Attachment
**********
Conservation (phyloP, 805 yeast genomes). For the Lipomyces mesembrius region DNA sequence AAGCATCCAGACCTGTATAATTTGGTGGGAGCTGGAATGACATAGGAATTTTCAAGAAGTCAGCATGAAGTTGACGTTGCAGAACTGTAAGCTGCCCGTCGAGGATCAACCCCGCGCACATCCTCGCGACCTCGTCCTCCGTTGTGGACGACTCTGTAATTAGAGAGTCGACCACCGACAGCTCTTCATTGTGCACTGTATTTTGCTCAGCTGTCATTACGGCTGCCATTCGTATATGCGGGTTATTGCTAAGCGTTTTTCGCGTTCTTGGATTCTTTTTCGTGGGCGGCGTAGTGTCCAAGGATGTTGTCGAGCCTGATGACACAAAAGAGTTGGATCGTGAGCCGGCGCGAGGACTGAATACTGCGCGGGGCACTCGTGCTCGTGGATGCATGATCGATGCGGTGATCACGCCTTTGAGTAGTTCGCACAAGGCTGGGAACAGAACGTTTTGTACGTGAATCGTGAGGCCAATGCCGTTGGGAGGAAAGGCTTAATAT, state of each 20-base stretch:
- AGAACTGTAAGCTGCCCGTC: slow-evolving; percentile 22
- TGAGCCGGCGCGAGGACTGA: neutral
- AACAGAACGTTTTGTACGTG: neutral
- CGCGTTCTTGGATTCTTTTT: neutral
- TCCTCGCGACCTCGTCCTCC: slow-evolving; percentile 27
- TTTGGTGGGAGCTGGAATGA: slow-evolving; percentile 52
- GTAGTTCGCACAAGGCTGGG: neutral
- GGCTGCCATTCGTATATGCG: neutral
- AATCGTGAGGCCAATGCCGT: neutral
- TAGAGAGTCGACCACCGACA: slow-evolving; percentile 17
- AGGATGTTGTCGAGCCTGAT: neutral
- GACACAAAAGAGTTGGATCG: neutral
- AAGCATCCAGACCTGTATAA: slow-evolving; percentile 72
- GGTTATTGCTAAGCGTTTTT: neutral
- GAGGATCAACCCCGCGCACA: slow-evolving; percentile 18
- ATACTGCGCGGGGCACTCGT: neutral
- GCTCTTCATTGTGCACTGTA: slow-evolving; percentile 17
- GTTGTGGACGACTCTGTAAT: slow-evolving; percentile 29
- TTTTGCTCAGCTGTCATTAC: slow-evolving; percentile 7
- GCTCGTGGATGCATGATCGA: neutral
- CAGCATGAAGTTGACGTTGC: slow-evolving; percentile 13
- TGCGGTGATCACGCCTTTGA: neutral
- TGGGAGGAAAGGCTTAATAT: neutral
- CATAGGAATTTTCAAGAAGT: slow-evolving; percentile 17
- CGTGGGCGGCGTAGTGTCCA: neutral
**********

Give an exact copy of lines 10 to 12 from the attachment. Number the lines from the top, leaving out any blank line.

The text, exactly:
- AATCGTGAGGCCAATGCCGT: neutral
- TAGAGAGTCGACCACCGACA: slow-evolving; percentile 17
- AGGATGTTGTCGAGCCTGAT: neutral